AstraZeneca has signed two research pacts in the UK, one for eye disease and the other involves handing over a preclinical cancer compound to charity for further development.
First up, an agreement has been inked with University College London to develop regenerative medicines for diabetic retinopathy (DR). Under the terms of the three-year collaboration, the partners hope to "identify new therapeutic tools that can modulate the regenerative capacity of stem cells". Marcus Fruttiger of the UCL Institute of Ophthalmology and leader of the project, said these tools could be used "either to manufacture transplantable material or to directly stimulate new cell growth in the eye to help restore or improve the vision of those with DR."
Alan Lamont, director of sciences and technology alliances at AstraZeneca, said the firm believes "regenerative medicine offers new opportunities to develop innovative, more effective and safer therapies". Over the next few years, stem cell technology is likely to contribute "to a measurable improvement in our ability to discover and develop candidate drugs", he added, and to "target those drugs to the right patient population through a better understanding of the disease process". Financial details were not disclosed.
Meantime, Cancer Research UK has reached an agreement with AstraZeneca to take AZD-3965, a first-of-its-kind experimental drug to potentially treat a range of cancers, into clinical trials. The compound targets the monocarboxylate transporter 1 which is essential in cell metabolism.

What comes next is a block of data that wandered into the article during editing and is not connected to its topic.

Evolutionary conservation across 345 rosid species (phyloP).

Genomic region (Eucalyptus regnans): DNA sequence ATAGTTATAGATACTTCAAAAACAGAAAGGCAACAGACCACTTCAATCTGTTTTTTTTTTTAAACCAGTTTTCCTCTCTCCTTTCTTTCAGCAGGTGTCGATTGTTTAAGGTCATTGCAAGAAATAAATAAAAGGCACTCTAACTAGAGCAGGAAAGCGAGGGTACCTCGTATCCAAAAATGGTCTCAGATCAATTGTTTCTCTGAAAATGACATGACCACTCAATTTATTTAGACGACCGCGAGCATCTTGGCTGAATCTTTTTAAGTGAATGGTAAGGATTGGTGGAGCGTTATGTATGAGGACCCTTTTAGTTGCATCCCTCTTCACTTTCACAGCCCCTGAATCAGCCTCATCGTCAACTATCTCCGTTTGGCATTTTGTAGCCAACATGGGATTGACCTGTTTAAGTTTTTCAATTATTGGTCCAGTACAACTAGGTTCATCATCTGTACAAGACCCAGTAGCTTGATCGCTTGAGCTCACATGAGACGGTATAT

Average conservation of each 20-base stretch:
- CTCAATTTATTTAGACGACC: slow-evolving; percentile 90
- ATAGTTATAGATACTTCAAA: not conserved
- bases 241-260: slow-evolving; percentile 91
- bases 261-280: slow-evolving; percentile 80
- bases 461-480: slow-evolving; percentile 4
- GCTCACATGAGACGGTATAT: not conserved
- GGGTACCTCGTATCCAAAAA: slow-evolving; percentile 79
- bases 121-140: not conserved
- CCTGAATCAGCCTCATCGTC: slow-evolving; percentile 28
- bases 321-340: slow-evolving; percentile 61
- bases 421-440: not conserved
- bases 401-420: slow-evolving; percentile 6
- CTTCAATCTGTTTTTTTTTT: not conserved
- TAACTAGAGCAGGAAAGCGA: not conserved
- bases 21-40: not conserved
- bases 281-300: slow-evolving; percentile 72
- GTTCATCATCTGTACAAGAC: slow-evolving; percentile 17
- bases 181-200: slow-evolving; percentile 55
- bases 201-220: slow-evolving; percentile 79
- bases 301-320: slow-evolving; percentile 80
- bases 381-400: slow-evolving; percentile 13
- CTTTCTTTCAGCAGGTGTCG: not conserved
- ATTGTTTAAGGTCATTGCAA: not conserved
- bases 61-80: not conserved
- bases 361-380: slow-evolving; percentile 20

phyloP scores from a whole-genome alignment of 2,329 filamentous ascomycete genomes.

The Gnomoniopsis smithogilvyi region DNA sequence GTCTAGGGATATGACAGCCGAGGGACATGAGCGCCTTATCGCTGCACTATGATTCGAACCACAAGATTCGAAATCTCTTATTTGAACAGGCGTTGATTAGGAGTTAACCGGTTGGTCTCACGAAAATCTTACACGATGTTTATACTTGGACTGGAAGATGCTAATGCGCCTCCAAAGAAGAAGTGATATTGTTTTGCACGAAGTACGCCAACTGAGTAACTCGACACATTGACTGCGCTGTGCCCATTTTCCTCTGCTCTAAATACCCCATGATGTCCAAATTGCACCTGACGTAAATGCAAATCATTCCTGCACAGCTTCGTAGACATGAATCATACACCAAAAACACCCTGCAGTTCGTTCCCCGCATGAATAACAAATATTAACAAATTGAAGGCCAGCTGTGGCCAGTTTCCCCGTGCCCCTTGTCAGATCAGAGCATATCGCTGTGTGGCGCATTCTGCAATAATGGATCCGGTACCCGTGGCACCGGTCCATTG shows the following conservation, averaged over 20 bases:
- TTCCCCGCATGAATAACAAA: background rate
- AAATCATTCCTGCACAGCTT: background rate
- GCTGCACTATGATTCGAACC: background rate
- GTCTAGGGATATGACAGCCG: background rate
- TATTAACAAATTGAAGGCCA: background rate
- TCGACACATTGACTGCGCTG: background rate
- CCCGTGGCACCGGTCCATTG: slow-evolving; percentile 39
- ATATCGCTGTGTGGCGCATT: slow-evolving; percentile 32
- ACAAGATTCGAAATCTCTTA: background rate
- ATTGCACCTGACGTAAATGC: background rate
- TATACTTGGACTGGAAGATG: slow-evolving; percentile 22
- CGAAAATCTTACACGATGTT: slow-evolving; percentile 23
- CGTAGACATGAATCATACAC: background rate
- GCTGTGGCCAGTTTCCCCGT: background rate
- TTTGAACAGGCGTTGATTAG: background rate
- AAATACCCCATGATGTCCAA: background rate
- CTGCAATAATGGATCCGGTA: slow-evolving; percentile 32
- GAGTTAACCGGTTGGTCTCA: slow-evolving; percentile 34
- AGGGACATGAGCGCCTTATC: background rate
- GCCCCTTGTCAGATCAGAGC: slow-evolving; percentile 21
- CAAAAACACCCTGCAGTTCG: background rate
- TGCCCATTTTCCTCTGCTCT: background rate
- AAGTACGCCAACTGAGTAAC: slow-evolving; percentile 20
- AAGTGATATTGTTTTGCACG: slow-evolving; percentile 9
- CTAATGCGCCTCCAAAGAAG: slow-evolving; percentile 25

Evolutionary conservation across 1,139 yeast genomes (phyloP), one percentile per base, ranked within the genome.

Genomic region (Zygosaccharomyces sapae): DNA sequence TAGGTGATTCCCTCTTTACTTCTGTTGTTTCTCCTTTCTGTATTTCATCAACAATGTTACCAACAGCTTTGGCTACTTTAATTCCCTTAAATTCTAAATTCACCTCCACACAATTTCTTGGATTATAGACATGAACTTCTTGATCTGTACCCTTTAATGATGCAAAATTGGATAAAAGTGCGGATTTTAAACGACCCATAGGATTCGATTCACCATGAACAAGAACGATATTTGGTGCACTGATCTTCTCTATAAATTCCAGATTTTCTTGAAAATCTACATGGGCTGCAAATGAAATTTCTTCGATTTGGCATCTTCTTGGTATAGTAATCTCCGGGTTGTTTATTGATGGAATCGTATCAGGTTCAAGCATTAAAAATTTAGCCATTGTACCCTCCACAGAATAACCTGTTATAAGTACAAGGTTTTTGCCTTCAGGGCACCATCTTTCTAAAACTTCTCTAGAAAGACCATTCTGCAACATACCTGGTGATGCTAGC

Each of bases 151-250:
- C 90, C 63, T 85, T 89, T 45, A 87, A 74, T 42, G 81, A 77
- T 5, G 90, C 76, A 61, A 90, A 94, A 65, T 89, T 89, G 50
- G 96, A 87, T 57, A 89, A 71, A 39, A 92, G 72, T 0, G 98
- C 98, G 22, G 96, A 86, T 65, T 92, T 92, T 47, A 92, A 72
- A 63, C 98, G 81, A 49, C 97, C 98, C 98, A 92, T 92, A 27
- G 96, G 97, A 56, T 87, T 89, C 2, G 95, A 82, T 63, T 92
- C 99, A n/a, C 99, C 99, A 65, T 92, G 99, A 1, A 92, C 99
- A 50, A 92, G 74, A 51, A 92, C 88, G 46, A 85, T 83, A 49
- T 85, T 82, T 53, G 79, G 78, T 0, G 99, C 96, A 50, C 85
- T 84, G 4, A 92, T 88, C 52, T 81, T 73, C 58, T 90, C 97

CR UK will fund the Phase I/IIa clinical trial of up to 60 patients to start in 2011 and AstraZeneca can decide if it wishes to develop the drug further based on the trial's data. If it chooses not to, the rights will be given to the charity's commercial arm "to secure an alternative partner and ensure the drug has every possible chance of reaching patients" and in either case, CR UK will receive a share of any future revenues generated by the treatment.
Les Hughes, global vice president of cancer research at the Anglo-Swedish drugmaker, said: that "if we are going to be successful in delivering new treatments, it will be important for charities, academics and industry to work collaboratively". He added that the deal will "enable a compound with a very exciting mechanism to be evaluated in patients using CR UK’s extensive clinical network. We look forward to this collaboration adding a new dimension to AstraZeneca’s pipeline".
Nigel Blackburn of CR UK’s Drug Development Office, said “our strong links with industry have enabled us to make great progress by launching this clinical trial of a promising compound that without this partnership may have remained on a shelf gathering dust".